THE WORLD’S BEST FEMALE GOLFER CLAIMED HER FIRST
ANA INSPIRATION IN STYLE LAST YEAR
BY BETH ANN NICHOLS
Lydia Ko is a pro’s pro. Funny, warm and
unflappable, the World No. 1 thanked
ANA officials in Japanese at the trophy
presentation last year on the 18th green.
At a mere 18 years, 11 months and 10
days, Ko embodied the definition of a
champion for young players around the
world. The humble and still-soaked Ko
gave her formal press conference in
socks and left the press tent clutching a
“She’s one of the most amazing players
I’ve ever seen,” said Hall of Famer Judy
Rankin. “And I’ve only been seeing her
since she was 15.”
Ko’s youthful success on a global stage
is unprecedented. Nothing fazes her. Not
fame, not fortune, not the Sunday circus
of a major.
“I think it’s because she’s so normal at
home,” said older sister Sura, her road
manager, confidant and best friend.
Ko stuffed a sand wedge to 1 foot on the
72nd hole at the 2016 ANA Inspiration
to make birdie and book her ticket into
Poppie’s Pond. After Ariya Jutanugarn
held the lead for most of the back nine,
Ko benefitted from an untimely collapse.
Jutanugarn, who led by two with three
to play, bogeyed Nos. 16 and 17 and then
snap-hooked her drive off the 18th tee into
the water. She bogeyed that hole, too.
It was a shocking turn of events.
Ko, the youngest player to do everything,
became the youngest in LPGA history to
win two majors.
“I don’t feel like I am special, that I’m
better than anybody else,” she said. “To
me, I’m just trying to enjoy playing on the
tour that I’ve always dreamt of playing
amongst these amazing girls.”
Ko believes fun is underrated. Enjoyment,
she says, is at the heart of her success.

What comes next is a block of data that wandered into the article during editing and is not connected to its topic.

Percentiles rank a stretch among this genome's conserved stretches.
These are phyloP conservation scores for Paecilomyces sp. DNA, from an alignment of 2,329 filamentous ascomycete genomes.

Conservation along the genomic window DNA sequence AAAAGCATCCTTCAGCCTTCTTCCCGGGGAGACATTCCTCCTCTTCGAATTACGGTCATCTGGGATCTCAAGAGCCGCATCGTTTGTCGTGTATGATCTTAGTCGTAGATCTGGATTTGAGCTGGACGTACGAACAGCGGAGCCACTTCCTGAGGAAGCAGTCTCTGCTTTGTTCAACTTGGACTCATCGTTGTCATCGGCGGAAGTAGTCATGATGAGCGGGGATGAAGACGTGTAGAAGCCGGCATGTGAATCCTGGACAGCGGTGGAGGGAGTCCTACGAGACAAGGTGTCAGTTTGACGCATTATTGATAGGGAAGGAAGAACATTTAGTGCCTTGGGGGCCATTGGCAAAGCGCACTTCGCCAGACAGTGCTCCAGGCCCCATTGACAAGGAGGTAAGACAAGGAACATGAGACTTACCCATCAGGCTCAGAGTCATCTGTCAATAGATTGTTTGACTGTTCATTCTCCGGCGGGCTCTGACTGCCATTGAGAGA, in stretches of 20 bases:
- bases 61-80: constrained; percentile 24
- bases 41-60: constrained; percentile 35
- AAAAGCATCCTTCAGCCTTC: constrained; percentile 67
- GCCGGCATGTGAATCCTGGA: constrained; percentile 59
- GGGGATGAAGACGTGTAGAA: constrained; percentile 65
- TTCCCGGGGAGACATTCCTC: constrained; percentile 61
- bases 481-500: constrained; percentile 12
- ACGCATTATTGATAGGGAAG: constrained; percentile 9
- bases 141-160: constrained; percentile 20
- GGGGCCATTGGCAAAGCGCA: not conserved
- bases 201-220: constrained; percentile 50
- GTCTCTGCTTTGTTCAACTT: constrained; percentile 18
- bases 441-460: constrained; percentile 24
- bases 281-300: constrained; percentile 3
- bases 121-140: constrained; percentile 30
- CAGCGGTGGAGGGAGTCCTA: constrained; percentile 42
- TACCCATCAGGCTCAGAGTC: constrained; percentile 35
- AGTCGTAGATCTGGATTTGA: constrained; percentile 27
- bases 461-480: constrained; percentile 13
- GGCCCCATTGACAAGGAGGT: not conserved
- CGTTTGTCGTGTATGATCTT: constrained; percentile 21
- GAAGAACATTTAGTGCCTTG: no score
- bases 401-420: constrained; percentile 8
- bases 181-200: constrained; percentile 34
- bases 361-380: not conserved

While Ko’s approach into the 18th green
will be a tournament highlight for years to
come, it was her putting down the stretch
that kept her alive.
Ko’s caddie, Jason Hamilton, told her
she owed him $10 each time she left a
birdie putt short. Lucky she didn’t have
the problem on the par putts. Ko knocked
in a 16-foot par save on the 11th hole, a
15-footer on the 13th, and 8-foot par putts
on Nos. 16 and 17.
Coming up the 72nd hole, Ko’s drive
landed on a slight downhill lie. She had
202 yards to the front of the green and
Hamilton advised her to lay up.
“It was going to come out low and leak
right,” said Hamilton, who was getting
updates from Golf Channel reporter
Karen Stupples on what was going on in
the group behind.
To avoid disaster, Ko laid up to 87 yards so
that she could hit a sand wedge with spin.
They drew it up, and Ko executed the shot
“That last shot was legend,” said Graham
Hough, a Kiwi who traveled from Auckland
with his wife and 10 more New Zealand
When asked how Ko was impacting golf in
their native country, Jan Hough said: “All
the children know about golf now.”
The victory made it a dozen LPGA titles for
Ko, 39th on the all-time list. She had been
the No. 1 player for 24 consecutive weeks.
And she suddenly became the secondyoungest
winner of this event, exactly one
month older than Morgan Pressel when
she won in 2007.
“The only person I can really compare
her to is Annika in that she’s so strategic,”
said Stupples. Ko isn’t as long as
Sorenstam, Stupples said, but she’s a
Stupples then pointed out all the bombers
on the leaderboard Sunday – Lexi
Thompson, Michelle Wie, Charley Hull and
“Lydia’s style of golf beat them all at the
end of the day,” she said.
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